- Appreciate the landscape of global health education for health science and other trainees
- Describe global health workforce challenges and opportunities
- Define competencies of global health education and structural models for educational programs
The multifaceted, interdisciplinary nature of global health makes for a field that has many career and educational paths leading into and stemming from it. In the last decade many health disciplines and programs have embraced global health education. This embrace has come in the forms of global health content and pathways, educational competencies, and consensus of the globalization of health science education. Despite the increasing popularity of global health education and careers, there are still many hurdles to fully actualizing this globalization. Central challenges include ensuring that global engagement occurs in an ethical fashion and garnering sustainable institutional support. Increasingly there is recognition of the necessity for interdisciplinary approaches to global health issues, which contrasts with the traditional discipline-specific silos in academic settings. There has been an emergence of organizations and schools dedicated to cutting across these silos and increasing academic institutions’ relevance in the area of global health engagement, specifically in the areas of education, research, service, and advocacy.1
There are a variety of global health program structures, content, and focus within health science and public health schools. Many Westerners who discuss global health education are referring to training students from the global north about health and health determinants in the global south. The north is the collective term for economically developed, industrialized countries, whereas the south refers to low- and middle-income countries.2 Many of these educational approaches are based on empirical evidence or impact on trainees, without attention to impact on the low-resource community hosts. There is a need for research and program development in the areas of true interdisciplinary educational engagement, program sustainability, impact on host communities, as well as cost effectiveness. Furthermore, the best use of Western professionals in global health circles is still not clear. Although some education programs encourage Westerners to be direct care providers, others see the roles as advocates and empowerment agents as more appropriate and sustainable. Lastly, there is considerable development of global health education that is occurring with south-south collaborations and within countries that show promise of developing a sustainable global health workforce.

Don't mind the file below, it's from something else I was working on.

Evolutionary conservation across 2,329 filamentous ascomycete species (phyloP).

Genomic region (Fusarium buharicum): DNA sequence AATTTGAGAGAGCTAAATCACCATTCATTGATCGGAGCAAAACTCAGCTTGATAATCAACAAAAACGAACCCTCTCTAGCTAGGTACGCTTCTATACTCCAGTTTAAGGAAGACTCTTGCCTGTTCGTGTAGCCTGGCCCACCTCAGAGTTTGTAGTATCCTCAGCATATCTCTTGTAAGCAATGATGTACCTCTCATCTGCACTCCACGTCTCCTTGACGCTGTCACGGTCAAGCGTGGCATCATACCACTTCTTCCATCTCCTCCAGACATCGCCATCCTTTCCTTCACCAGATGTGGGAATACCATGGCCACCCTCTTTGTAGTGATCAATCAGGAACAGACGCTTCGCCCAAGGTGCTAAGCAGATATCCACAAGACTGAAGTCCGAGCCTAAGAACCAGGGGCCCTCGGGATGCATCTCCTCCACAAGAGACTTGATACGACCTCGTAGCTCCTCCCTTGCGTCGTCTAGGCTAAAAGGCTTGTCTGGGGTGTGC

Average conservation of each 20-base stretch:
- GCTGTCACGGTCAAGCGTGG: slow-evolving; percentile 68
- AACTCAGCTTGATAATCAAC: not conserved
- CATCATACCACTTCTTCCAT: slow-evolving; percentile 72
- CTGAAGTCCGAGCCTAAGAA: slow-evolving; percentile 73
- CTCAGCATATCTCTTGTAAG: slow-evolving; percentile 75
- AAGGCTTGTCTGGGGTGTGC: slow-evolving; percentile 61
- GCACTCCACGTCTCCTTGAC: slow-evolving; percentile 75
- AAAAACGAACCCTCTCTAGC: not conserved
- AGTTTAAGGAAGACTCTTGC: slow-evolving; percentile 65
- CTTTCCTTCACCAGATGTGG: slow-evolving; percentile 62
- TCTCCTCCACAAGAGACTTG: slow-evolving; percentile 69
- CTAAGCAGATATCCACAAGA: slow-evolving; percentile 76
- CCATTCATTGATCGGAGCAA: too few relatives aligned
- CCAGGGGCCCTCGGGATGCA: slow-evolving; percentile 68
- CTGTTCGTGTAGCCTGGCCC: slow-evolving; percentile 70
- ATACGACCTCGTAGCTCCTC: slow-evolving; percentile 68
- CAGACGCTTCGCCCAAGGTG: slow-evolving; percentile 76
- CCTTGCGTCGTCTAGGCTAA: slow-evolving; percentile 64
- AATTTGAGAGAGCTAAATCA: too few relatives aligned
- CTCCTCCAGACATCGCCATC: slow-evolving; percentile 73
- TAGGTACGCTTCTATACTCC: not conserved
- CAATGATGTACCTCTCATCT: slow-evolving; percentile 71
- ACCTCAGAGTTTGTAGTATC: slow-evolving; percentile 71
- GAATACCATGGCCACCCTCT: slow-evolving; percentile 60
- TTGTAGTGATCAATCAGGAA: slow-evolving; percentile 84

Two pivotal reports provide impetus for and evidence of the momentum in global health education. The Lancet commission, Education for Health Professionals for the 21st Century, produced a 2010 report to examine the state of health education worldwide and propose needed actions to address the “collective failure to share the dramatic health advances equitably.”3 The commission shared this vision:
All health professionals in all countries should be educated to mobilize knowledge and to engage in critical reasoning and ethical conduct so that they are competent to participate in patient and population-centered health systems as members of locally responsive and globally connected teams. The ...